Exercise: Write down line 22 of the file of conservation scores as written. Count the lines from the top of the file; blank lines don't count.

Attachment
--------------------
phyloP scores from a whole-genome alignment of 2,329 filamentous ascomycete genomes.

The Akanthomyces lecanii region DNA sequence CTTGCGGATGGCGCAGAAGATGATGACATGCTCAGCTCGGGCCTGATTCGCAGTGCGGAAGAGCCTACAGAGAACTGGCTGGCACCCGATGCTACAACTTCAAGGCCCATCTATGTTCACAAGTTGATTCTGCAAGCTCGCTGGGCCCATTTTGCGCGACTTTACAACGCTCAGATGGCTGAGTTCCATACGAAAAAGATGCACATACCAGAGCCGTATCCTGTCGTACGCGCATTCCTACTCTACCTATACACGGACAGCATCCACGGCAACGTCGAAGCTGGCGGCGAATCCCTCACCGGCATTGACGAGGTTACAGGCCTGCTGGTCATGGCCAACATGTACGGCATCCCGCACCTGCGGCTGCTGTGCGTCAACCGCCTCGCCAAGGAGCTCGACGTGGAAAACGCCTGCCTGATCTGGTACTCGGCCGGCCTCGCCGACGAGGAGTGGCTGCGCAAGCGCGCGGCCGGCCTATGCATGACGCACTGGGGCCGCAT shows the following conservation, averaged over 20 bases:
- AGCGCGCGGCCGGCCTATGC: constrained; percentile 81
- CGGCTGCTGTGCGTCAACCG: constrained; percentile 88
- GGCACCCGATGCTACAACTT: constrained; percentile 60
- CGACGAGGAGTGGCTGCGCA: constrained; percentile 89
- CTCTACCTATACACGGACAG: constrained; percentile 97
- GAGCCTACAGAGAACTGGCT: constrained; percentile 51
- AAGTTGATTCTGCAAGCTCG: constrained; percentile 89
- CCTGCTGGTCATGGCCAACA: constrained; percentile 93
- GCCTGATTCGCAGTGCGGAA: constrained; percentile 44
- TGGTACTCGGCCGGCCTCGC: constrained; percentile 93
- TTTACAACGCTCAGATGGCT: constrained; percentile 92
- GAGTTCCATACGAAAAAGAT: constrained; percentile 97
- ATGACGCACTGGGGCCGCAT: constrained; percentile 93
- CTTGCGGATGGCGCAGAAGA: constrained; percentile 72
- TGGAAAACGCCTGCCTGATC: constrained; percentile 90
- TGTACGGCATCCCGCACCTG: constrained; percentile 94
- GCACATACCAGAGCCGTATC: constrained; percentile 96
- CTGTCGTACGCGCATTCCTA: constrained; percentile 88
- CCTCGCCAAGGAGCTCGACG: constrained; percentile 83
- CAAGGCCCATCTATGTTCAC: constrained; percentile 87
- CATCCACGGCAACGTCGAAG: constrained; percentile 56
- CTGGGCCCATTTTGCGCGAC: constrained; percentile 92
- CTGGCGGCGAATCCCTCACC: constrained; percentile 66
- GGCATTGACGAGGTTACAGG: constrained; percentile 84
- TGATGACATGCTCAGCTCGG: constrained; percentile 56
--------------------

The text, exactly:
- CAAGGCCCATCTATGTTCAC: constrained; percentile 87